YouTube Is Like Kleenex (or, Why YouTube Will Always Win)

/ Feb 26, 2015

YouTube

This post was originally written for The Jungle, a weekly newsletter about the business of YouTube. Subscribe here.

By Sarah Ullman

Let’s debunk the idea of a “YouTube competitor.”

1. YouTube is like Kleenex: Its brand name is used to define the entire product category of digital, short-form video. In the same way “to search on the internet” is “to Google,” a digital video creator is known as a “YouTuber.” “Content creator” is preferred by many, but that’s really industry jargon rather than a consumer-facing label.

2. YouTube’s challengers usually involve a “windowing” strategy in which creators post exclusive content on their platform for a specific time period before then uploading the content to YouTube. This means that YouTube’s competitors have also integrated YouTube into their business models. It’s very counter-productive to place yourself in total opposition to a platform that is integrated into the way you do business.

3. Global audience aggregation. Google’s infrastructure is too well-established for any meaningful UGC challenger. The scale of the platform is unassailable, both in terms of audience reach (more than 1 billion users) and creator community. There are 300 hours of video are uploaded to YouTube every minute.

4. YouTube is currently the only social media platform that monetizes for content creators (re: paying content creators, Facebook is “not sure how that would work.”) The 45/55 revenue split is much maligned; Google argues that it’s paying for infrastructure, servers, etc. Another result of the barely-sustainable revenue split? Creators build businesses around their audience on the YouTube platform. They use the platform to sell, to share, and as a conduit to other revenue streams (merch, brand deals, live events), thus placing YouTube in an “anchor” position at the heart of their brand. If the split was more heavily weighted in favor of the creator, creators might not feel the need to integrate YouTube so seamlessly into their business models.

Please don’t misunderstand me; I firmly believe that Vessel, Vimeo, Facebook, the Fullscreen OTT platform, etc. have a vital and vibrant place in the YouTube ecosystem. Vimeo is a great example; its niche brand as the YouTube for filmmakers or cinematic video has been proven to be quite successful. Even Vimeo, however, is reaching out to YouTube-native creators (at Maker and Machinima) to expand its user/revenue base. Facebook can notch excellent viewership numbers but their search function is nonexistent. Maker.tv was never intended to compete with YouTube because it isn’t a UGC platform, but rather a premium content destination site for its current partners. Each of these YouTube “competitors” lacks an element that is crucial to YouTube’s success.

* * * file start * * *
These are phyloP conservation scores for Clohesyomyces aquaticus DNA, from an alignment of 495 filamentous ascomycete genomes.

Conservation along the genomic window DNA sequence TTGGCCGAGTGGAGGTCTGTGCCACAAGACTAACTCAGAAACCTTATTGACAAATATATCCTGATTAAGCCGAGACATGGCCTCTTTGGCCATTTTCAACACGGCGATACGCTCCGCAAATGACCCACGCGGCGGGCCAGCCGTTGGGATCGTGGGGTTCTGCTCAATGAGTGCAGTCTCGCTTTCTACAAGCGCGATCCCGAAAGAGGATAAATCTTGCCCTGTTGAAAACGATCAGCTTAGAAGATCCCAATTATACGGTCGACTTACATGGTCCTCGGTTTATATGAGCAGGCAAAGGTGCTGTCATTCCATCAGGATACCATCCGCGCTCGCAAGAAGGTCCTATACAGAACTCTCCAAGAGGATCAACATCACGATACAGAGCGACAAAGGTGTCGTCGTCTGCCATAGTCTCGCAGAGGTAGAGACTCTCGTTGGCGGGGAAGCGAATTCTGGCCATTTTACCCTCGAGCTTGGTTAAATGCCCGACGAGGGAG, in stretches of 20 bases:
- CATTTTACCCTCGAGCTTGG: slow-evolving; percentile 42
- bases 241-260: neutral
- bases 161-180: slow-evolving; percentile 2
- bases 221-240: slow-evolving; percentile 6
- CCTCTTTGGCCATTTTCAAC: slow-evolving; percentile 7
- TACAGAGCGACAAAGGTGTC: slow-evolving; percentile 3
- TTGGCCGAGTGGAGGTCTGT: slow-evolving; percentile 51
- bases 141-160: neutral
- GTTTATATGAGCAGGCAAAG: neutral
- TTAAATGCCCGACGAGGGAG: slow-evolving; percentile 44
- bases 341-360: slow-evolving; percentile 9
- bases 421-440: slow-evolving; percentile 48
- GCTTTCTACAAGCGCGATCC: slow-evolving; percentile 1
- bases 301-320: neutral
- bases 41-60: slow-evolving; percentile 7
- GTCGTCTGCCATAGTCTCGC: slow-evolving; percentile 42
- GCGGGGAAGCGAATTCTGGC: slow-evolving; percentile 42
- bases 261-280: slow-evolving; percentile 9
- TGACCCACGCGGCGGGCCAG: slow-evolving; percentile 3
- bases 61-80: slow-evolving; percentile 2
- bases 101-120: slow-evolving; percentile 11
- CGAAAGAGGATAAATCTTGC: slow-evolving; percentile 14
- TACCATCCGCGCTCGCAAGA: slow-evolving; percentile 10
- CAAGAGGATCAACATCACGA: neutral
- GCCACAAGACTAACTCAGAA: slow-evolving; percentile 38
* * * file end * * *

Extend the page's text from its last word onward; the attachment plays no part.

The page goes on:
The answer, of course, is not to challenge YouTube by copying it–because YouTube will always win. There is certainly money to be made in building a video platform that coexists, supplements, and feeds off of YouTube. However, the idea that a platform can ever match the YouTube Goliath in terms of scale, audience, monetization, and brand awareness is a false one.

Your thoughts?

newsletter_header FINAL

BrinsonBanks_Sully_027Sarah Ullman (@thesillysully) is a writer and creative consultant focusing on the YouTube ecosystem. She writes a weekly newsletter about the business of YouTube called “The Jungle” (subscribe here) and specializes in helping “traditional media” clients transition to the digital landscape.

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  • John Rhoads

    Major threat possible from company that vertically integrated Abbas better solves the monetization problem/story.
    OTT + TV+ Cinema + merchandise
    Gotta look at the economics of the whole pie.
    Cartoons sell cereal and lunches

  • idavidbw

    Great analysis. Two caveats:
    1) Facebook has a monopoly on the social graph which gives them exclusive access to what may be the most valuable data for targeting content and advertising; Google knows this which is why they did G+ and continue to treat Facebook as a mortal enemy. Facebook has just started dipping their toe into digital video. They are an insanely smart and disciplined company. They bought Liverail, a top video ad network (and Atlas). The chess board is taking shape. When they’re ready to release a standalone video service, it may be the first the real competitor YouTube’s ever had.
    2) Just as the AOL kids of the 00s needed a platform to graduate to (MySpace/Facebook), so it is with YouTube’s core audience. Google should do a new brand or at least an extension, but fears cannabalization – has innovator’s dillema. Competitors do not. But most are focused on content while community/social/curation are the keys to victory.

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